First-order splay faults: dip-slip examples
First-order splay faults are secondary faults that form at acute angles to the primary fault when the latter becomes critically misaligned with the direction of maximum principal stress. They are first order in the sense that their slip rate is of the same order as their primary fault. First-order splay faults have been previously described for strike-slip faults and examples are here shown of first-order dip-slip splay faults. For dip-slip faults in sedimentary sequences, friction is often anisotropic, being lower parallel to, rather than oblique to, bedding, and the position of the primary fault is often controlled by a décollement guided by a layer of particularly low friction or a structural feature. In this latter situation, the primary fault may become frictionally misaligned with the direction of maximum principal stress and first-order splay faults may then form. Examples shown are megasplays in subduction zones, ramp faults in fold and thrust belts, and synthetic and antithetic splays of low-angle normal faults.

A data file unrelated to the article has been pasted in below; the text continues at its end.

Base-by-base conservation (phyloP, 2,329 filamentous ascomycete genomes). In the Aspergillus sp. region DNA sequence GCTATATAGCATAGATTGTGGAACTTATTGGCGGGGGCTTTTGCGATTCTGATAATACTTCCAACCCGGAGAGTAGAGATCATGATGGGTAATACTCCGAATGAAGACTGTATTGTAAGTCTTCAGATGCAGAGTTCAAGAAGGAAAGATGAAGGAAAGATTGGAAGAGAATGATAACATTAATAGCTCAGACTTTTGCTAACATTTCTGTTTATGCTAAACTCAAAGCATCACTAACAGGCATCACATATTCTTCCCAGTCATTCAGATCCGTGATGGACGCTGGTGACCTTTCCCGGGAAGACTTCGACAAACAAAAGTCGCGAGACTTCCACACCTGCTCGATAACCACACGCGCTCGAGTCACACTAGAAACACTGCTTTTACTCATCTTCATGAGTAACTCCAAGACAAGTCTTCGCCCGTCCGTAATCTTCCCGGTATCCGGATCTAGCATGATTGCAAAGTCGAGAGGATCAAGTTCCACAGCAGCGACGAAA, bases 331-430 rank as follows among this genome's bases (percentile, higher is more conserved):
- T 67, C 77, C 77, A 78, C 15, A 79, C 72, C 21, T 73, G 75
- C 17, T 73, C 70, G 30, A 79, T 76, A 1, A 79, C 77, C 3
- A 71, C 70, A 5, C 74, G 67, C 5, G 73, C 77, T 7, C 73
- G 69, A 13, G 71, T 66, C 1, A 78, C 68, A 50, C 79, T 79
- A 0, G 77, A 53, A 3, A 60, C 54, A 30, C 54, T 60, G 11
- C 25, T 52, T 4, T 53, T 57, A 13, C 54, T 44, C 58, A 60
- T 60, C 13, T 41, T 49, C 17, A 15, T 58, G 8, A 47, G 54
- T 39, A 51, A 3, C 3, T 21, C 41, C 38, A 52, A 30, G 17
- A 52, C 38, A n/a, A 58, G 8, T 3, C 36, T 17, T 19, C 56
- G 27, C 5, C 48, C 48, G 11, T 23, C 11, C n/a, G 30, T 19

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Also Published In
- Geological Society Special Publication